CONCERNS have been raised over plans to extract 3,000 barrels of oil from the countryside.

Petrochemical firm Angus Energy announced it hopes to conduct another test at its oil site in Balcombe, near Haywards Heath.

Managing director George Lucan said the company will soon submit plans to pump out wastewater and oil from the site to see if it was “commercially viable” to extract oil regularly.

But some residents expressed concern about the test, fearing more oil projects across the South Downs.

A spokeswoman for Frack Free Balcombe Residents Association said it was “committed” to preventing oil exploration in the village.

She said: “Last September’s flow test by Angus Energy was a fiasco as far as traffic was concerned.

“This use of the High Weald landscape is going to be for no profit - to the companies, the Government or the taxpayer.

“We don’t want to see the Weald industrialised for oil, as is already happening.”

Residents expressed concerns about a traffic “fiasco” during the last well test in October, when lorries performed u-turns on village roads because they missed the site gate.

They also feared emissions from trucks and the oil well affecting pupils of Balcombe School. But Angus Energy managing director Mr Lucan said measures were in place to protect residents from disruption.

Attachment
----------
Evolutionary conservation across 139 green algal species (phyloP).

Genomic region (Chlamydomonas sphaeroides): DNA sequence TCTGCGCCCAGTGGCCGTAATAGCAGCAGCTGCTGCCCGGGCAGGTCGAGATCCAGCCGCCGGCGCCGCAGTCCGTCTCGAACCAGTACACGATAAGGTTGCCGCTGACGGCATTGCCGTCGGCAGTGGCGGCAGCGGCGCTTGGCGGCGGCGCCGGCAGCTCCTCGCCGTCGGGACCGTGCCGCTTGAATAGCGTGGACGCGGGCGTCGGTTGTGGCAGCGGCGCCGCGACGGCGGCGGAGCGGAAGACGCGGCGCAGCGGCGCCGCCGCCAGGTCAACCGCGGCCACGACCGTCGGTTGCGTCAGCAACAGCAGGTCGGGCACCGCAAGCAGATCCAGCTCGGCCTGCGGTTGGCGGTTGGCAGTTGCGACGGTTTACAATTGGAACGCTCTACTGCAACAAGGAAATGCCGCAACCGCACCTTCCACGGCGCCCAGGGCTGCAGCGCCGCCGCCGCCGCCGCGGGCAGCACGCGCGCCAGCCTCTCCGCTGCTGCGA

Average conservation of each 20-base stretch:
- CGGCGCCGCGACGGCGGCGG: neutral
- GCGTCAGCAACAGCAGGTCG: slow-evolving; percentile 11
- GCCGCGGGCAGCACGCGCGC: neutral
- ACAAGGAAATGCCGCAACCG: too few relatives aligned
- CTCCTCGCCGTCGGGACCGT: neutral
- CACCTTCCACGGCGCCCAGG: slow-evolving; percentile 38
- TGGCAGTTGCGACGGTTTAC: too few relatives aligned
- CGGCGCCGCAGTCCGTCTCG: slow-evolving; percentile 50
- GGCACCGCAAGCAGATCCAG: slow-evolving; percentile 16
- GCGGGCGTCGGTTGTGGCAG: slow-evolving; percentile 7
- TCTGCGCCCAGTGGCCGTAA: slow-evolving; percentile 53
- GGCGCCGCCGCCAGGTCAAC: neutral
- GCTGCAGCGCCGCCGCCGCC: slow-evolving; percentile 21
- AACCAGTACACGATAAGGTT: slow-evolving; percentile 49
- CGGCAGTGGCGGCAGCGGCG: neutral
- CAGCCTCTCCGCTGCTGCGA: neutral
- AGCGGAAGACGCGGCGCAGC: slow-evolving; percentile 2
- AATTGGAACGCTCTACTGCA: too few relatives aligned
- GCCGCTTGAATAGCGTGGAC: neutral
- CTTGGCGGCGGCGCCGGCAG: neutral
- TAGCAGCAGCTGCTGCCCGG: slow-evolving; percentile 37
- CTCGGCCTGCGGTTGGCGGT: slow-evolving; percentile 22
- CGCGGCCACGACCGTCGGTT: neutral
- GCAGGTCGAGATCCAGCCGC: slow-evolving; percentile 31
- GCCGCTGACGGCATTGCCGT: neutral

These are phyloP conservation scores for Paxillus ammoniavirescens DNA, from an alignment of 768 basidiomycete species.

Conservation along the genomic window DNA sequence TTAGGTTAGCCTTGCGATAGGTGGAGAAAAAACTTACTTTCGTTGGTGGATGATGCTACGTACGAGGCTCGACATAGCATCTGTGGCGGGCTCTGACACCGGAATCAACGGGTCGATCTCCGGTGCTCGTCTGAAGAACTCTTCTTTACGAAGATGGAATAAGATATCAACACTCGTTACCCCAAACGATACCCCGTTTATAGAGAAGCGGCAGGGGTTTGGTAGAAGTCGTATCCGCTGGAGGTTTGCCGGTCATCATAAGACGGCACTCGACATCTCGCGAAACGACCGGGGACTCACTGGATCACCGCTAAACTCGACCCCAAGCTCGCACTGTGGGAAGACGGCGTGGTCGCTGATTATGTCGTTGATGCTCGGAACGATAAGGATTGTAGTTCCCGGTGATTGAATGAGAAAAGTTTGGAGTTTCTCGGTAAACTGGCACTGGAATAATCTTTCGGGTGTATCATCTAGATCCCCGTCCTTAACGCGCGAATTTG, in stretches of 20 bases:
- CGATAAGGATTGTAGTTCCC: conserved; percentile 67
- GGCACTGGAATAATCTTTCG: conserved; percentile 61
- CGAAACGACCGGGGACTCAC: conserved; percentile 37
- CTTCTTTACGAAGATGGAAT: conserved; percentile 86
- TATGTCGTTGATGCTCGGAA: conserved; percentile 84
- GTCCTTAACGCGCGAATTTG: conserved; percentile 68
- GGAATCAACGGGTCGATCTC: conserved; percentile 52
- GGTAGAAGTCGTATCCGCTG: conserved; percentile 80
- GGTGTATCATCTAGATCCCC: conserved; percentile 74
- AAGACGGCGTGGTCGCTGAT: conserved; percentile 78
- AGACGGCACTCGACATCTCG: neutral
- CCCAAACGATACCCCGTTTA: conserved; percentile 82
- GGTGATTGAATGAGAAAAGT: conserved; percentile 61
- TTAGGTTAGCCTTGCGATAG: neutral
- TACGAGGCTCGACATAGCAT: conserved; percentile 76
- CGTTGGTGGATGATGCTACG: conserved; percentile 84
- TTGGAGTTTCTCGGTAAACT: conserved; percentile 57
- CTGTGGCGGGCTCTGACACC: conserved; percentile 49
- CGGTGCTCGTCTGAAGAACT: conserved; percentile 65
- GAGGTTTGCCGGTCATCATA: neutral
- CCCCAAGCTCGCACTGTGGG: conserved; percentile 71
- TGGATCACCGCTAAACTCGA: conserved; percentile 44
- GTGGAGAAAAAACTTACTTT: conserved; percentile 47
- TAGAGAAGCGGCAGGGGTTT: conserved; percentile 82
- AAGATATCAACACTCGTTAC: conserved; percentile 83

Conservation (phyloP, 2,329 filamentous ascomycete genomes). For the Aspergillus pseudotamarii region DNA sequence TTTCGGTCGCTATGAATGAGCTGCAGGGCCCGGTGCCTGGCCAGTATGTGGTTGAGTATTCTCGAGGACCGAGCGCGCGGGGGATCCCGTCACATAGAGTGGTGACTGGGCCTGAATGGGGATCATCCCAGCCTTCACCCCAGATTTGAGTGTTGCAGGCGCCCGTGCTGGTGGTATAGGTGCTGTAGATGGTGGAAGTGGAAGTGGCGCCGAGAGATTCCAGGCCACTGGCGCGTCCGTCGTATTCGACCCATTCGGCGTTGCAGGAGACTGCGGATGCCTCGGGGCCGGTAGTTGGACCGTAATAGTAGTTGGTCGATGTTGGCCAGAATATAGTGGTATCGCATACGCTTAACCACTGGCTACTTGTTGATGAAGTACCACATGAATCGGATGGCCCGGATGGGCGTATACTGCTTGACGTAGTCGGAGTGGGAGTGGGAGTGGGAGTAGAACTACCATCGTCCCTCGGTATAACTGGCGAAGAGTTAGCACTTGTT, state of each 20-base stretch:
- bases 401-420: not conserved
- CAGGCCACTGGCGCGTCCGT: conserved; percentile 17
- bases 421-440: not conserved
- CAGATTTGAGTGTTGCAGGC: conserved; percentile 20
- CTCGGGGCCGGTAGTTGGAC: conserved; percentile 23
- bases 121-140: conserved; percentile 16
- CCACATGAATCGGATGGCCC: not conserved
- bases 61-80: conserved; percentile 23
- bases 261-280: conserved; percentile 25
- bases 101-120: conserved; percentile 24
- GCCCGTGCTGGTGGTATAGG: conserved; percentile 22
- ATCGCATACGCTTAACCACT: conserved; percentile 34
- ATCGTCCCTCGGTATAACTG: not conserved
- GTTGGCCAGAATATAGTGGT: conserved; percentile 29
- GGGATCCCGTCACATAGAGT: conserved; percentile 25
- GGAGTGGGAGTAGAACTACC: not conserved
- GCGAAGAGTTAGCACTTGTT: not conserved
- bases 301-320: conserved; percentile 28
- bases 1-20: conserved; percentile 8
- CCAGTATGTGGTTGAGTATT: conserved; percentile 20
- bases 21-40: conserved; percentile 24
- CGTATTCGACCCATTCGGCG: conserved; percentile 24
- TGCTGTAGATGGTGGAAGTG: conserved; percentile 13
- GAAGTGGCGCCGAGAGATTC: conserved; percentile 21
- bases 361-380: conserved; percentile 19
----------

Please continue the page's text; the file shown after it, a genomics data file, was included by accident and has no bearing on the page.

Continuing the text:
“We’re going to have a linesman taking account of all traffic and making sure they get the right entry point,” he said.

“A lot of the time we had issues with drivers missing it and having to u-turn on the street. Because of council rules we have to take the shortest route possible, which means going through the village. That’s something we would rather not do.”

Mr Lucan reassured residents about pollution fears, claiming the methane burnt at the site is “no different to an ordinary boiler”.

He added: “We’re also hoping to lay down sound barriers to make sure the generators don’t make too much noise in the night, but we are next to a noisy train line. And for those who worry about earthquakes, a recent study by Imperial College London has shown this kind of activity does not cause earthquakes.”

Residents remained concerned about the project, however.

The residents association spokeswoman said: “We still have great concerns about the impact of these vehicles passing within metres of the school. These village roads are not designed for this industry.”

Balcombe became the focus of anti-fracking protests six years ago when the energy firm Cuadrilla was drilling for oil. In January 2018 Cuadrilla announced a new joint venture partnership with Angus Energy Plc. This includes the entire Balcombe Field discovery site. Cuadrilla has insisted ‘hydraulic fracturing’ is not required.